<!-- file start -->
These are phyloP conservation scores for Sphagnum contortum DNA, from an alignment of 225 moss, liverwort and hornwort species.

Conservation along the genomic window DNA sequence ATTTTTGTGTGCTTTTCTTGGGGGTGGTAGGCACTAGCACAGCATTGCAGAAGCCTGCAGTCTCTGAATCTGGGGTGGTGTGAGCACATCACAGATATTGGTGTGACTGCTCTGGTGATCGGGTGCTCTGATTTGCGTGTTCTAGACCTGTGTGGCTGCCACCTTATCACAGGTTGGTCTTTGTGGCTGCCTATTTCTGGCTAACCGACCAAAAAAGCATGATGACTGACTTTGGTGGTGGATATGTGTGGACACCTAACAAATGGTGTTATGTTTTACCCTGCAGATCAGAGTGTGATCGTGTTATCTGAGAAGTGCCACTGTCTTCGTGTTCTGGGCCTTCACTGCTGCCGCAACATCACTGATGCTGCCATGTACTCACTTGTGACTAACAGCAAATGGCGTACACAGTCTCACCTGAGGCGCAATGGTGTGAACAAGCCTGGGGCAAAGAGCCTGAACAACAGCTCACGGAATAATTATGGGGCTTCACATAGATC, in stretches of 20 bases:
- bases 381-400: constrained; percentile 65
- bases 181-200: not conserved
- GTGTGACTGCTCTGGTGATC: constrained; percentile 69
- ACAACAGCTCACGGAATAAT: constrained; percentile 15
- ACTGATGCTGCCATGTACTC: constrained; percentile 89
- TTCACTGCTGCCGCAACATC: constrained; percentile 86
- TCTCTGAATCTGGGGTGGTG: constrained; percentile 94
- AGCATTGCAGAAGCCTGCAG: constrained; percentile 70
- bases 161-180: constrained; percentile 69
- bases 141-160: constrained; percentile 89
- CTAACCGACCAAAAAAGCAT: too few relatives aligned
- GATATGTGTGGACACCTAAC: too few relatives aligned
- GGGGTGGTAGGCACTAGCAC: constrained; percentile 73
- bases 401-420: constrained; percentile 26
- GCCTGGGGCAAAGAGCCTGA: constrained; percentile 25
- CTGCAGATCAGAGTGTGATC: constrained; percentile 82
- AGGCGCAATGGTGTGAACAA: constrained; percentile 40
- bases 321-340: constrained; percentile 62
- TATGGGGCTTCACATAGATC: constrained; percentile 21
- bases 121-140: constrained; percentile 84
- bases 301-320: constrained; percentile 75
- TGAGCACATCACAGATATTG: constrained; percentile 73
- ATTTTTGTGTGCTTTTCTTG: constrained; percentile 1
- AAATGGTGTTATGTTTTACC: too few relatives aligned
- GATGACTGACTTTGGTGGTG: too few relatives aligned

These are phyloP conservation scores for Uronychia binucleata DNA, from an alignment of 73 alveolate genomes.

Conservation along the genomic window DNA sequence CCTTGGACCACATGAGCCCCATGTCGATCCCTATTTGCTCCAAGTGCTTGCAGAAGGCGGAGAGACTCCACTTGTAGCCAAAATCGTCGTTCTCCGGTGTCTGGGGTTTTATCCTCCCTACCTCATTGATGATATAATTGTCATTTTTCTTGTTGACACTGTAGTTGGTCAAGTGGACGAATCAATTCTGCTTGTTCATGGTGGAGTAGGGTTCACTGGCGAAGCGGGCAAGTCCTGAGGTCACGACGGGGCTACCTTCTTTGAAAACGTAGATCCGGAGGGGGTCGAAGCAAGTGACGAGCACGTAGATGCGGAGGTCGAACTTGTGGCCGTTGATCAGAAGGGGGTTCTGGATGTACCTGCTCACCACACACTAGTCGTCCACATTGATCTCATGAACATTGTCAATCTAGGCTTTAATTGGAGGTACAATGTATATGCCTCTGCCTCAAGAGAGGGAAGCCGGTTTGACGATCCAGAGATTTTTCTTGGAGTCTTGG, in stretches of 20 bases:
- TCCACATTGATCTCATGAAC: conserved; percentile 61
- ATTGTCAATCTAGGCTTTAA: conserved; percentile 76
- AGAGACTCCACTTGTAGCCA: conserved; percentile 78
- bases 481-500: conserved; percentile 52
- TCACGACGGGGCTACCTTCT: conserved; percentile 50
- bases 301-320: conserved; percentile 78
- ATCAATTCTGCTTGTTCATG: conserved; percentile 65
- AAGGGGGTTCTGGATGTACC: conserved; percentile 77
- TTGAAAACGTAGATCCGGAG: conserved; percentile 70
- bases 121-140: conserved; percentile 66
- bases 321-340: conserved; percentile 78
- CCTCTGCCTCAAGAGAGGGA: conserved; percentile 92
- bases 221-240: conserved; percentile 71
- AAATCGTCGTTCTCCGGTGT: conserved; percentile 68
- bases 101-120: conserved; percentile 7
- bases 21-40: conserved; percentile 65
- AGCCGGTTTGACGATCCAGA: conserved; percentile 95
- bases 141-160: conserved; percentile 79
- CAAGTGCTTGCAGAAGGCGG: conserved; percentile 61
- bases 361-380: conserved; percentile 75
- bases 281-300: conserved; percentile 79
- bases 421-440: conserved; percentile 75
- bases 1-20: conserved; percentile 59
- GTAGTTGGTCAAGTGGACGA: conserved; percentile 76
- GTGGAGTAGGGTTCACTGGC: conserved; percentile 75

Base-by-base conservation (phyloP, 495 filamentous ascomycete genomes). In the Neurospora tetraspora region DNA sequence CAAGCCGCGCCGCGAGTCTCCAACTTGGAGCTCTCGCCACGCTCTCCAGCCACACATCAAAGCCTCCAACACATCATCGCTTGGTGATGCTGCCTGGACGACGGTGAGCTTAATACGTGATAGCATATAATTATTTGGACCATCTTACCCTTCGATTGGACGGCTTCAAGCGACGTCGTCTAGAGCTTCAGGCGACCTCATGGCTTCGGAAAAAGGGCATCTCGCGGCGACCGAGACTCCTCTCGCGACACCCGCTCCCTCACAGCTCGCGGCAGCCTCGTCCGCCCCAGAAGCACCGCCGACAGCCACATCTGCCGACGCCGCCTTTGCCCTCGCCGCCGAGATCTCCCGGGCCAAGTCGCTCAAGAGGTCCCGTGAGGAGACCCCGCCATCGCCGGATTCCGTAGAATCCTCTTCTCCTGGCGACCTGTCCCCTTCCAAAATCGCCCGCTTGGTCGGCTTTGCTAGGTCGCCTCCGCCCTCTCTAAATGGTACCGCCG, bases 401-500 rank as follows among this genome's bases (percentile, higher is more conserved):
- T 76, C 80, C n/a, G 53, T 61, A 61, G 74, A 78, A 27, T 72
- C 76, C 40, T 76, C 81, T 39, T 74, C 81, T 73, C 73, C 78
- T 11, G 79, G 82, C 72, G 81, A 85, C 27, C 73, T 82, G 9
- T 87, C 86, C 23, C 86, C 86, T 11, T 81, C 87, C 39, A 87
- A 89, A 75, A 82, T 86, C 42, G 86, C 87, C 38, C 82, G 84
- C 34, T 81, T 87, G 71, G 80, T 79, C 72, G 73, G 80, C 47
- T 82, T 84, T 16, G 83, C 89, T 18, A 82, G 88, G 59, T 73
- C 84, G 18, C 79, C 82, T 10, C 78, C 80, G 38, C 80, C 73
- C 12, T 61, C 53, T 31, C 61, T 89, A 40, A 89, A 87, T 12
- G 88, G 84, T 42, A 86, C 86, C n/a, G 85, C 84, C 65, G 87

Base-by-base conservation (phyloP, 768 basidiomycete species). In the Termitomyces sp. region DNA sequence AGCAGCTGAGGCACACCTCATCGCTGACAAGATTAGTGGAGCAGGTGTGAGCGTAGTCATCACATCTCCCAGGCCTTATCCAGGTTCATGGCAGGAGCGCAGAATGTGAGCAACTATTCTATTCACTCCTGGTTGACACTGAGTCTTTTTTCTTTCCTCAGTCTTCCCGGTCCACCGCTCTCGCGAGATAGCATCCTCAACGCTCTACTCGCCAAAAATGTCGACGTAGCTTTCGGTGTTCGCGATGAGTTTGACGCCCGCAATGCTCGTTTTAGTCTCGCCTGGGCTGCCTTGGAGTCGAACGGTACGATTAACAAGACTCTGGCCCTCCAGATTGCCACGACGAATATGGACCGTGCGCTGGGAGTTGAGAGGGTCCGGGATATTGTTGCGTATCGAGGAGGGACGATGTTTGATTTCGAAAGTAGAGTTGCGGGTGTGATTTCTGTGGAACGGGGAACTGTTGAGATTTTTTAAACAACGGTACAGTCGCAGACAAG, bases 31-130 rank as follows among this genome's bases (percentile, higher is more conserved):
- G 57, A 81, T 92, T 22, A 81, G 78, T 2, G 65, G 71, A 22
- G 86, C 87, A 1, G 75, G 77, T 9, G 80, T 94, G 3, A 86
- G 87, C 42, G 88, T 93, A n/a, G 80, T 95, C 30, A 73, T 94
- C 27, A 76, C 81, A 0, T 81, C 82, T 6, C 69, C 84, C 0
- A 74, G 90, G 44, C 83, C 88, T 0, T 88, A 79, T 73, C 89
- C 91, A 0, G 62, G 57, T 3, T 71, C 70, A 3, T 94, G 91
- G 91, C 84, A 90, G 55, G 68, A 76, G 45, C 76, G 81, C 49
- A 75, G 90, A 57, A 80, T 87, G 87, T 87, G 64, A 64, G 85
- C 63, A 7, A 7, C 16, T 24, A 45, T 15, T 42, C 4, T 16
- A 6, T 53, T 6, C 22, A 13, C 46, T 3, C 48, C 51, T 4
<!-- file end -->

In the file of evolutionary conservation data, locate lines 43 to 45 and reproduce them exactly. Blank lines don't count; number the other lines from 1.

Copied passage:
- AAATCGTCGTTCTCCGGTGT: conserved; percentile 68
- bases 101-120: conserved; percentile 7
- bases 21-40: conserved; percentile 65